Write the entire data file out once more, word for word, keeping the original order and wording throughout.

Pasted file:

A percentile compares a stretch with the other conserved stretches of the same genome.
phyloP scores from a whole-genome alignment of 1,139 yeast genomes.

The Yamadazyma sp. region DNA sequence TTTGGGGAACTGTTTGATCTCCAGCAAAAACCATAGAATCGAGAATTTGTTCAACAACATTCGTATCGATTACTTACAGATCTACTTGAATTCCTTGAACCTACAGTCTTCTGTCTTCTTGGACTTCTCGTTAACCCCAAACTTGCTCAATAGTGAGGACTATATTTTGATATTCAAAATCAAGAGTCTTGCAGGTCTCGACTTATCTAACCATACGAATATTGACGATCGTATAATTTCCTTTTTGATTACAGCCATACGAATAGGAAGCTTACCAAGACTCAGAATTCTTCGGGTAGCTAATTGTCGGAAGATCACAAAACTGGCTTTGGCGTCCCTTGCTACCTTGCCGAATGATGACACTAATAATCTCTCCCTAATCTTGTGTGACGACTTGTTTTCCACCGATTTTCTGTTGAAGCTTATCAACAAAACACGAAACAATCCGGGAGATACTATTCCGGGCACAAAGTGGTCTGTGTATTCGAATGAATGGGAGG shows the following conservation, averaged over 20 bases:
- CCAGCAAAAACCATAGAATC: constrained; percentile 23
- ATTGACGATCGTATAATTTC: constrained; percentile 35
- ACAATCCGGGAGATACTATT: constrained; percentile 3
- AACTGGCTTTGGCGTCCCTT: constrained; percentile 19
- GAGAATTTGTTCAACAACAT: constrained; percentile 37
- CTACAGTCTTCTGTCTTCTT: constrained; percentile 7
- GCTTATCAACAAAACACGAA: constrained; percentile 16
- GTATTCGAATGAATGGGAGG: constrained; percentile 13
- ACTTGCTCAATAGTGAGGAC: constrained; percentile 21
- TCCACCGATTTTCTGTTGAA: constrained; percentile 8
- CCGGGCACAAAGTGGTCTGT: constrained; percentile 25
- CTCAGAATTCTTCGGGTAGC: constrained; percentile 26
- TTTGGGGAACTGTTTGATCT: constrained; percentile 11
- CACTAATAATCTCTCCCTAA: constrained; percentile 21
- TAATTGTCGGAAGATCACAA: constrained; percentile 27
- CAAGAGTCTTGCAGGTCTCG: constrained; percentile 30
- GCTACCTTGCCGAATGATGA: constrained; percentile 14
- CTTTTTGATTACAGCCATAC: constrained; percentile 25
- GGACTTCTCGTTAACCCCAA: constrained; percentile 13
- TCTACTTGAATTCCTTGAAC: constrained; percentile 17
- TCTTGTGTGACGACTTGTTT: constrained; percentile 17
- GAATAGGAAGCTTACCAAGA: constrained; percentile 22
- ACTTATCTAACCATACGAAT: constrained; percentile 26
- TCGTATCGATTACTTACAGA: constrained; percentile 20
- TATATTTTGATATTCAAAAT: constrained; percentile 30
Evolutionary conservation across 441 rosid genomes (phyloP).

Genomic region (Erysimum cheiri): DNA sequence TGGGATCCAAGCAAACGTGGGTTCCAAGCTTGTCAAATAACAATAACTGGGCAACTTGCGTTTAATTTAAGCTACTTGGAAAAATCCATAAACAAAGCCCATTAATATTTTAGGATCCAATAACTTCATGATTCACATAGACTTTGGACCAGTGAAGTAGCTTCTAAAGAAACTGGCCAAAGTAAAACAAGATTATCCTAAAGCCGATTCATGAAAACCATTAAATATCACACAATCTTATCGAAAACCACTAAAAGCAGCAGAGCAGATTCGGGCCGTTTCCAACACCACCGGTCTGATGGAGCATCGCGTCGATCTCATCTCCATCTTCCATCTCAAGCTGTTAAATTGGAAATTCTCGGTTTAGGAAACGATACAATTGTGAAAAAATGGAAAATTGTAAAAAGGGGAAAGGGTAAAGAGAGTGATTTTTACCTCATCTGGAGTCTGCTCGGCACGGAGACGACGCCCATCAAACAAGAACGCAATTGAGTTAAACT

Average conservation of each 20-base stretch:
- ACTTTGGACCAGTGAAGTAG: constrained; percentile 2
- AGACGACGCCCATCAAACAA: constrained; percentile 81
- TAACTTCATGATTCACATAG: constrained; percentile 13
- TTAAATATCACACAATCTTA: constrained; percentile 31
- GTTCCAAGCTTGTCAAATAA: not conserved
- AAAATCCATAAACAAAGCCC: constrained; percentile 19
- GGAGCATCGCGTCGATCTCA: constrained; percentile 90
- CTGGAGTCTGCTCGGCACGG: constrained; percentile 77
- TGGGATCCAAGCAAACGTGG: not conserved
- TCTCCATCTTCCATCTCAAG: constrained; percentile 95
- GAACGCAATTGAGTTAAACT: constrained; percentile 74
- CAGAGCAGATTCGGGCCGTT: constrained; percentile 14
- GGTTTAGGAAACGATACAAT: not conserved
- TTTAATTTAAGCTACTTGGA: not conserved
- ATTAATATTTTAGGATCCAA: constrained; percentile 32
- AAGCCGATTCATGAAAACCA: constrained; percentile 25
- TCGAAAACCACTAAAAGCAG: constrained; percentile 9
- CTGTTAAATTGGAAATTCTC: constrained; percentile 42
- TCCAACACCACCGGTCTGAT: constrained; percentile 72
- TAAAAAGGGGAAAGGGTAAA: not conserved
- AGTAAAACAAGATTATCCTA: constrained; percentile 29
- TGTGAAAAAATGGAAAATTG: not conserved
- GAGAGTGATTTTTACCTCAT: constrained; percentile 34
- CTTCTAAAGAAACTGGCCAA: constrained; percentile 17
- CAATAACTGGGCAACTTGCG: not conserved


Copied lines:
A percentile compares a stretch with the other conserved stretches of the same genome.
phyloP scores from a whole-genome alignment of 1,139 yeast genomes.

The Yamadazyma sp. region DNA sequence TTTGGGGAACTGTTTGATCTCCAGCAAAAACCATAGAATCGAGAATTTGTTCAACAACATTCGTATCGATTACTTACAGATCTACTTGAATTCCTTGAACCTACAGTCTTCTGTCTTCTTGGACTTCTCGTTAACCCCAAACTTGCTCAATAGTGAGGACTATATTTTGATATTCAAAATCAAGAGTCTTGCAGGTCTCGACTTATCTAACCATACGAATATTGACGATCGTATAATTTCCTTTTTGATTACAGCCATACGAATAGGAAGCTTACCAAGACTCAGAATTCTTCGGGTAGCTAATTGTCGGAAGATCACAAAACTGGCTTTGGCGTCCCTTGCTACCTTGCCGAATGATGACACTAATAATCTCTCCCTAATCTTGTGTGACGACTTGTTTTCCACCGATTTTCTGTTGAAGCTTATCAACAAAACACGAAACAATCCGGGAGATACTATTCCGGGCACAAAGTGGTCTGTGTATTCGAATGAATGGGAGG shows the following conservation, averaged over 20 bases:
- CCAGCAAAAACCATAGAATC: constrained; percentile 23
- ATTGACGATCGTATAATTTC: constrained; percentile 35
- ACAATCCGGGAGATACTATT: constrained; percentile 3
- AACTGGCTTTGGCGTCCCTT: constrained; percentile 19
- GAGAATTTGTTCAACAACAT: constrained; percentile 37
- CTACAGTCTTCTGTCTTCTT: constrained; percentile 7
- GCTTATCAACAAAACACGAA: constrained; percentile 16
- GTATTCGAATGAATGGGAGG: constrained; percentile 13
- ACTTGCTCAATAGTGAGGAC: constrained; percentile 21
- TCCACCGATTTTCTGTTGAA: constrained; percentile 8
- CCGGGCACAAAGTGGTCTGT: constrained; percentile 25
- CTCAGAATTCTTCGGGTAGC: constrained; percentile 26
- TTTGGGGAACTGTTTGATCT: constrained; percentile 11
- CACTAATAATCTCTCCCTAA: constrained; percentile 21
- TAATTGTCGGAAGATCACAA: constrained; percentile 27
- CAAGAGTCTTGCAGGTCTCG: constrained; percentile 30
- GCTACCTTGCCGAATGATGA: constrained; percentile 14
- CTTTTTGATTACAGCCATAC: constrained; percentile 25
- GGACTTCTCGTTAACCCCAA: constrained; percentile 13
- TCTACTTGAATTCCTTGAAC: constrained; percentile 17
- TCTTGTGTGACGACTTGTTT: constrained; percentile 17
- GAATAGGAAGCTTACCAAGA: constrained; percentile 22
- ACTTATCTAACCATACGAAT: constrained; percentile 26
- TCGTATCGATTACTTACAGA: constrained; percentile 20
- TATATTTTGATATTCAAAAT: constrained; percentile 30
Evolutionary conservation across 441 rosid genomes (phyloP).

Genomic region (Erysimum cheiri): DNA sequence TGGGATCCAAGCAAACGTGGGTTCCAAGCTTGTCAAATAACAATAACTGGGCAACTTGCGTTTAATTTAAGCTACTTGGAAAAATCCATAAACAAAGCCCATTAATATTTTAGGATCCAATAACTTCATGATTCACATAGACTTTGGACCAGTGAAGTAGCTTCTAAAGAAACTGGCCAAAGTAAAACAAGATTATCCTAAAGCCGATTCATGAAAACCATTAAATATCACACAATCTTATCGAAAACCACTAAAAGCAGCAGAGCAGATTCGGGCCGTTTCCAACACCACCGGTCTGATGGAGCATCGCGTCGATCTCATCTCCATCTTCCATCTCAAGCTGTTAAATTGGAAATTCTCGGTTTAGGAAACGATACAATTGTGAAAAAATGGAAAATTGTAAAAAGGGGAAAGGGTAAAGAGAGTGATTTTTACCTCATCTGGAGTCTGCTCGGCACGGAGACGACGCCCATCAAACAAGAACGCAATTGAGTTAAACT

Average conservation of each 20-base stretch:
- ACTTTGGACCAGTGAAGTAG: constrained; percentile 2
- AGACGACGCCCATCAAACAA: constrained; percentile 81
- TAACTTCATGATTCACATAG: constrained; percentile 13
- TTAAATATCACACAATCTTA: constrained; percentile 31
- GTTCCAAGCTTGTCAAATAA: not conserved
- AAAATCCATAAACAAAGCCC: constrained; percentile 19
- GGAGCATCGCGTCGATCTCA: constrained; percentile 90
- CTGGAGTCTGCTCGGCACGG: constrained; percentile 77
- TGGGATCCAAGCAAACGTGG: not conserved
- TCTCCATCTTCCATCTCAAG: constrained; percentile 95
- GAACGCAATTGAGTTAAACT: constrained; percentile 74
- CAGAGCAGATTCGGGCCGTT: constrained; percentile 14
- GGTTTAGGAAACGATACAAT: not conserved
- TTTAATTTAAGCTACTTGGA: not conserved
- ATTAATATTTTAGGATCCAA: constrained; percentile 32
- AAGCCGATTCATGAAAACCA: constrained; percentile 25
- TCGAAAACCACTAAAAGCAG: constrained; percentile 9
- CTGTTAAATTGGAAATTCTC: constrained; percentile 42
- TCCAACACCACCGGTCTGAT: constrained; percentile 72
- TAAAAAGGGGAAAGGGTAAA: not conserved
- AGTAAAACAAGATTATCCTA: constrained; percentile 29
- TGTGAAAAAATGGAAAATTG: not conserved
- GAGAGTGATTTTTACCTCAT: constrained; percentile 34
- CTTCTAAAGAAACTGGCCAA: constrained; percentile 17
- CAATAACTGGGCAACTTGCG: not conserved